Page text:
Smallpox Vaccination

The History of Variolation

The exact origins of variolation (also known as “inoculation”) are not well known. However, it is agreed that the practice started somewhere in Asia, in either China or India. (It is possible that it started in both places at around the same time.) In China, scabs from smallpox pustules would be dried in the sun and then inhaled by people seeking to be inoculated. The drying of the scabs would weaken the virus — or make less of it viable — and the inoculated person would (hopefully) not develop the full-blown symptoms of smallpox. In India, the method was similar to what would migrate west to the Middle East, North Africa and eventually Europe. That method involved lancing the pustule of someone recovering from smallpox and then using that same lance to transfer some of the pustule material (pus) into the arm of a healthy person.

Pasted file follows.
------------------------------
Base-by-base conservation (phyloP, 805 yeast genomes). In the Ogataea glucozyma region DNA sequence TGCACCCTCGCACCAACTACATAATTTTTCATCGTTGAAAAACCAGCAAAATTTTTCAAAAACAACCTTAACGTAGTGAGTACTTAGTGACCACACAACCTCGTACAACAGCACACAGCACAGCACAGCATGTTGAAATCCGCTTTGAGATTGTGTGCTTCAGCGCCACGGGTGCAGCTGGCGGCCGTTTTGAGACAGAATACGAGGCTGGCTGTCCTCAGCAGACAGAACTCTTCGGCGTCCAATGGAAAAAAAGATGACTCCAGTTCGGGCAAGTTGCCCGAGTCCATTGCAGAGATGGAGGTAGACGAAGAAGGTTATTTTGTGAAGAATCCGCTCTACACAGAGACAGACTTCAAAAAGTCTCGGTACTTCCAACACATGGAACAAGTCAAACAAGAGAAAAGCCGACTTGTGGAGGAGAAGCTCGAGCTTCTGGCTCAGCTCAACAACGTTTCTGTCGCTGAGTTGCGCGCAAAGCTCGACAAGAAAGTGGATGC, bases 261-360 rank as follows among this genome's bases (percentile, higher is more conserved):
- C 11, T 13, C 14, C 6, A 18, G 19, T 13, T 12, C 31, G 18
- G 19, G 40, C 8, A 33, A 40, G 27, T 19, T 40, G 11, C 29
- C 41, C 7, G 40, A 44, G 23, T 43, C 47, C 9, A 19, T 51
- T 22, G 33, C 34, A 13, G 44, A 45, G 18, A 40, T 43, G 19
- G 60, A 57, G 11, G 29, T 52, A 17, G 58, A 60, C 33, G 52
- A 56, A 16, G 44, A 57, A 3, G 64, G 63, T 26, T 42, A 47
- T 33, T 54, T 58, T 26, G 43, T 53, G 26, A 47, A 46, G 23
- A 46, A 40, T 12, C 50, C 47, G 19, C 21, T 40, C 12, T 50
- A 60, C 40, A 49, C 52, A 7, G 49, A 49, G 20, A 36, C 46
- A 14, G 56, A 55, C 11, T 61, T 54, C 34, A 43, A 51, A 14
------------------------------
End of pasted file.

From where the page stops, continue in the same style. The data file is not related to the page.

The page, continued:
National Immunization Awareness Month: A Debate About Vaccination

n 1969, a debate took place between John M. Neff, MD, and Samuel Lawrence Katz, MD, on whether to continue to immunize children against smallpox given that, at the time, the disease was under control in the country. (Think of polio today, where it is found only in areas of Central Asia, yet children in the United States and other countries continue to receive the vaccine.) The debate was televised and archived by the US National Library of Medicine.